The History of Printing in San Francisco
Printed History in San Francisco
The world of fine printing has hubs across the globe, but in the United States, one of the most impactful throughout history has been San Francisco. From the settling of the country through to the renaissance given its name by the city, San Francisco has been home to printers and presses that have changed the world through the centuries. Here’s what you need to know about the history of printing in San Francisco.
The Gold Rush and Printing Boom
The printing press has been around since at least the mid-800s AD, having originated in China and been used there for centuries before the concept was introduced to the Western world by German goldsmith Johannes Gutenberg, who began working with printing machines in the 1400s and created his version - the Gutenberg press - which would become commercially available in the 1450s.
As such, by the time the United States was established and the settlement of California (outside of native inhabitance) began in the 1800s, printing was already a popular and highly-profitable industry around the world with dedicated fine print shops in every major country distributing newspapers, books, and other printed goods to the general populace at relatively reasonable prices.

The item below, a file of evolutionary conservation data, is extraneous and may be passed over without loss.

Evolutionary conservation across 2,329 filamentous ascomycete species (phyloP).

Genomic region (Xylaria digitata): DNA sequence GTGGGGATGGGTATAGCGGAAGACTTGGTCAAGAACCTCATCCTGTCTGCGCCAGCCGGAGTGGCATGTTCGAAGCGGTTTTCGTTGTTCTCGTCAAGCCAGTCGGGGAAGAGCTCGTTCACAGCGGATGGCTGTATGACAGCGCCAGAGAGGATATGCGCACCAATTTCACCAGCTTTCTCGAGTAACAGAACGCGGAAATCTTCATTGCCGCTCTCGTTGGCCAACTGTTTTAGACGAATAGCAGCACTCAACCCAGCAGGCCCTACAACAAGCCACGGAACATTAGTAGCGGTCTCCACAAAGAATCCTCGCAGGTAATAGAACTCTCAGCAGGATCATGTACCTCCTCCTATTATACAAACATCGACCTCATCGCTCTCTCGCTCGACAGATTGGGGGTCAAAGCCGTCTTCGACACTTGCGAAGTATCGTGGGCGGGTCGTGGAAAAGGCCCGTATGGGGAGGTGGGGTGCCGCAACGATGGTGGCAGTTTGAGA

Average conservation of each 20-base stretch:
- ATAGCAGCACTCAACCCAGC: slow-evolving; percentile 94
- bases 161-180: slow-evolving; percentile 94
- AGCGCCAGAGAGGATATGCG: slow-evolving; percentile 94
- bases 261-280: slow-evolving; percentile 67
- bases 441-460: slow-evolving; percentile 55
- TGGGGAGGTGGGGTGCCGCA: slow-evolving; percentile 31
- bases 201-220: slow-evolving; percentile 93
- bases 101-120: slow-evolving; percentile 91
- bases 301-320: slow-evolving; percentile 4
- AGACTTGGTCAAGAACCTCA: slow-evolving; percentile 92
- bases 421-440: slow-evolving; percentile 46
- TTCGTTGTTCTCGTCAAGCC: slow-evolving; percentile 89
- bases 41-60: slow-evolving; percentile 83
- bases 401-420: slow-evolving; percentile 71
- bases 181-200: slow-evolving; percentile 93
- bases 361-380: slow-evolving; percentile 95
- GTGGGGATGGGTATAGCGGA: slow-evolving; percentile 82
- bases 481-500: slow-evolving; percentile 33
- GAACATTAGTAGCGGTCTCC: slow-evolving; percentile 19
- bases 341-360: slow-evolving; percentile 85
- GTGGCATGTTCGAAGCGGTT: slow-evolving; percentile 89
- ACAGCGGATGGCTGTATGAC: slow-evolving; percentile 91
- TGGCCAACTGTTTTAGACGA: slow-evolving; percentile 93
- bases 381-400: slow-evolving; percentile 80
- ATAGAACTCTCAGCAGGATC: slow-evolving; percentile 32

The largest hub for this was San Francisco, energized by the Gold Rush. Printing became a major industry in California in the wake of the 1849 Gold Rush. Printers were relied upon to spread the news of good local caches and land available for claim to both residents and immigrants. One of the most prolific printers of the era was James W. Towne, a founder of Towne and Bacon. Towne and Bacon operated out of San Francisco between 1852 and 1868 and produced a massive number of publications before an earthquake devastated much of the city, including their shop. Post-quake, Towne went on to create a successful paper company.
By the early 1870s, San Francisco had 26 registered 46 print shops including six power press shops alongside three typefounders. These numbers continued to grow over the rest of the century until San Francisco was a literary hub in California and the Western United States, stocked enough to rival New York on the East coast.
The printing industry wasn’t exclusive to men, either. San Francisco had a bustling printing industry for women starting as early as the 1860s. In fact, the city became home to the Women’s Co-operative Printing Union in the 1870s, which produced women-run publications until a fire destroyed the establishment shortly before the earthquake in 1906. By the 1920s, San Francisco was recognized as a world printing center and a seat of the industry in the country.
Depression Era and Post-War Printing
However, as with most other industries, the printing industry in San Francisco was utterly devastated by the Great Depression. The crash of the stock market ruined the businesses of many printing establishments. Still, this dramatic decline in profitability did not stop innovation in the market, as it was during this period that the first color printings began appearing on the West Coast, including the first piece for Sunset Magazine created in the Independent Press Room of 300 Broadway. During the 1930s and onward into the middle of the century, the printing industry took on a less formal tone.